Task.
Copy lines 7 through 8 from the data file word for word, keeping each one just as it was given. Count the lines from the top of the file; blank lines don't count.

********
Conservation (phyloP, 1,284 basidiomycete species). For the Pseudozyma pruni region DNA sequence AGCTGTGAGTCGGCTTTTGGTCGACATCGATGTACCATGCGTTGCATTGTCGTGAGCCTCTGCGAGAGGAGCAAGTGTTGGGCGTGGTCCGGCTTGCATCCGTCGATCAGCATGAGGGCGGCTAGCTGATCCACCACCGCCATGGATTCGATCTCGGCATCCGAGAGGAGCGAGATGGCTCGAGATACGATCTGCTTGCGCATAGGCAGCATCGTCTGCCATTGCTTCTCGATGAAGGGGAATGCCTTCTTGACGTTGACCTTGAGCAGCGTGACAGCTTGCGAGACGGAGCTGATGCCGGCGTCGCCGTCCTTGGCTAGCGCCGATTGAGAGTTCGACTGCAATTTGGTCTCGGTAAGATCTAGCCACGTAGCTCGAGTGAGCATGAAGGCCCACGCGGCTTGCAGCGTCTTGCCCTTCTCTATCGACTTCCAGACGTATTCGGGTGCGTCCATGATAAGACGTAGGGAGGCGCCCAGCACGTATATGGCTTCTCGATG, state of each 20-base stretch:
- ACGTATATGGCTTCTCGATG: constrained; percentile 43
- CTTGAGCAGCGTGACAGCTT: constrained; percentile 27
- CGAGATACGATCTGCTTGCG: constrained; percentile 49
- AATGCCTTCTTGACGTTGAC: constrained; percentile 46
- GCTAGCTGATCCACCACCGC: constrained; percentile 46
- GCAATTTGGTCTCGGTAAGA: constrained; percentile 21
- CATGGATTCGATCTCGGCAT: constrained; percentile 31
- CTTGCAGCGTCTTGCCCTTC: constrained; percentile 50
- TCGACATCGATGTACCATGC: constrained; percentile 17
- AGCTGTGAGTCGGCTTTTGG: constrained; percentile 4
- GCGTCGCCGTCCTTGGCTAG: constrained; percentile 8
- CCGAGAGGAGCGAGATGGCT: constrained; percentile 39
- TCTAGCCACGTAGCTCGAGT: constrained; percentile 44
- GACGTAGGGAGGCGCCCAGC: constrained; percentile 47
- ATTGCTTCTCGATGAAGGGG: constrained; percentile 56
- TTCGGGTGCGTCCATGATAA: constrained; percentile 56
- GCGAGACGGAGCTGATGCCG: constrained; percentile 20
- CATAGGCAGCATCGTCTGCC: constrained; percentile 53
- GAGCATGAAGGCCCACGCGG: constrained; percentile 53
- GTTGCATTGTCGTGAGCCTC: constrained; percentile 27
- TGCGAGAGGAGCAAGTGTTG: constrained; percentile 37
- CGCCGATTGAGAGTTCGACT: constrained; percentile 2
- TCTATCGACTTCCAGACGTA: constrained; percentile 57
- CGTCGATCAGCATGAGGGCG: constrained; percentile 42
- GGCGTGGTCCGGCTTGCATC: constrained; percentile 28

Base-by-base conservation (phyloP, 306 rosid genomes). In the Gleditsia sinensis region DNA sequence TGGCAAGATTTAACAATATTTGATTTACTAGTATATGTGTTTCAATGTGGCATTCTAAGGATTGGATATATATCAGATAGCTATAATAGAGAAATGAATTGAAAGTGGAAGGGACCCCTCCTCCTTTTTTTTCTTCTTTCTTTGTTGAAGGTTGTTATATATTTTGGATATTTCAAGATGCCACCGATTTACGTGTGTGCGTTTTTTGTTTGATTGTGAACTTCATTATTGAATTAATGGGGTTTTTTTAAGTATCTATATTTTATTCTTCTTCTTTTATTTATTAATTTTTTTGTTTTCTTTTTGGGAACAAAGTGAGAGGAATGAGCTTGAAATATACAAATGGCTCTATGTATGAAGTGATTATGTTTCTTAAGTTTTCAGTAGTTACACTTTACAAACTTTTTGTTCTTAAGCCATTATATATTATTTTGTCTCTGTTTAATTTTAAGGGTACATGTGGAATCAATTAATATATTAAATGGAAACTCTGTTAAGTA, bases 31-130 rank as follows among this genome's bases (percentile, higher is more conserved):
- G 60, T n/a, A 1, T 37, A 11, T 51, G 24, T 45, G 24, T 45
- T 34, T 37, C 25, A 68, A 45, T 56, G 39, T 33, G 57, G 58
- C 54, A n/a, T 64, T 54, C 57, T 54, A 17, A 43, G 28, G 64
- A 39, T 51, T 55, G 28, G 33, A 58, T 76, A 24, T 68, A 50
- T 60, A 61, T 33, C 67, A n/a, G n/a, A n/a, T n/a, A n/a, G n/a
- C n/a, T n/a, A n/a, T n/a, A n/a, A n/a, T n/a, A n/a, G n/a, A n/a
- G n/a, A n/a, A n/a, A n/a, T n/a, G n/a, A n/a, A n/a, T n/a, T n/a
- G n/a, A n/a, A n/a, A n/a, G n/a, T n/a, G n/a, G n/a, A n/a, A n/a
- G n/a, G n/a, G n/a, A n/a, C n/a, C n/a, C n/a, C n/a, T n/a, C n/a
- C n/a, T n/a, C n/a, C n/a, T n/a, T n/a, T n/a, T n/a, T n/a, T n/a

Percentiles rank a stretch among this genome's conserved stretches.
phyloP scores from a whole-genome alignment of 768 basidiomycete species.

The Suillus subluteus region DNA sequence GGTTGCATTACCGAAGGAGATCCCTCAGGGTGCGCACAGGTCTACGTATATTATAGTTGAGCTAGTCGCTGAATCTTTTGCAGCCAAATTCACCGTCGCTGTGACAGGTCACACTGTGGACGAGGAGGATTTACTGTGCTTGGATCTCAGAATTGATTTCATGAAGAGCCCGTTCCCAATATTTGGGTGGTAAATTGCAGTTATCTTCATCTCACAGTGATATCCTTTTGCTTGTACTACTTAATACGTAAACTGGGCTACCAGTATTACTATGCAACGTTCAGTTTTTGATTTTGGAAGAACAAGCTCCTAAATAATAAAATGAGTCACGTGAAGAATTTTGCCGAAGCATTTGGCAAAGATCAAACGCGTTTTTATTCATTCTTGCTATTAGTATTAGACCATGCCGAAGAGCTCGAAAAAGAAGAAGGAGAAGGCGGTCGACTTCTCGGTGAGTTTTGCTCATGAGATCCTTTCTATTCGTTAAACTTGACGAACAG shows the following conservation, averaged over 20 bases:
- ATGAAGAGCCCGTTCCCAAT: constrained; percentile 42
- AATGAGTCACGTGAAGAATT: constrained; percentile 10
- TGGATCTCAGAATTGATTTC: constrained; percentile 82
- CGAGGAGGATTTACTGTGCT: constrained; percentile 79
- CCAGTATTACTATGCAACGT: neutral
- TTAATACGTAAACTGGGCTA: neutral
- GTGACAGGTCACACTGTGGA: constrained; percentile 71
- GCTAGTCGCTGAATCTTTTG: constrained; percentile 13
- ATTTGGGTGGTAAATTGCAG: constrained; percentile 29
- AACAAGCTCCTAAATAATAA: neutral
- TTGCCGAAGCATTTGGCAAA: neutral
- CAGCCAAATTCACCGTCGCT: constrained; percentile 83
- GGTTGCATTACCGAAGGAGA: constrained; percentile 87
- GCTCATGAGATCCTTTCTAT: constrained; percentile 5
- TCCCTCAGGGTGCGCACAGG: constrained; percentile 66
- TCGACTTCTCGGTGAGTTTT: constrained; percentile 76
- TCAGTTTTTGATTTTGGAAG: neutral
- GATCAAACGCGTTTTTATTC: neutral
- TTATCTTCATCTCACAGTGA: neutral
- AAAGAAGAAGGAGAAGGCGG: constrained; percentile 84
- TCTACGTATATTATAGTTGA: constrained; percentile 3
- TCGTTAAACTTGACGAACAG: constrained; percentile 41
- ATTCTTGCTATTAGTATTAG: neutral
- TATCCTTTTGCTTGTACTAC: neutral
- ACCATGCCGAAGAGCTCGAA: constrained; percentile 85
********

- GCAATTTGGTCTCGGTAAGA: constrained; percentile 21
- CATGGATTCGATCTCGGCAT: constrained; percentile 31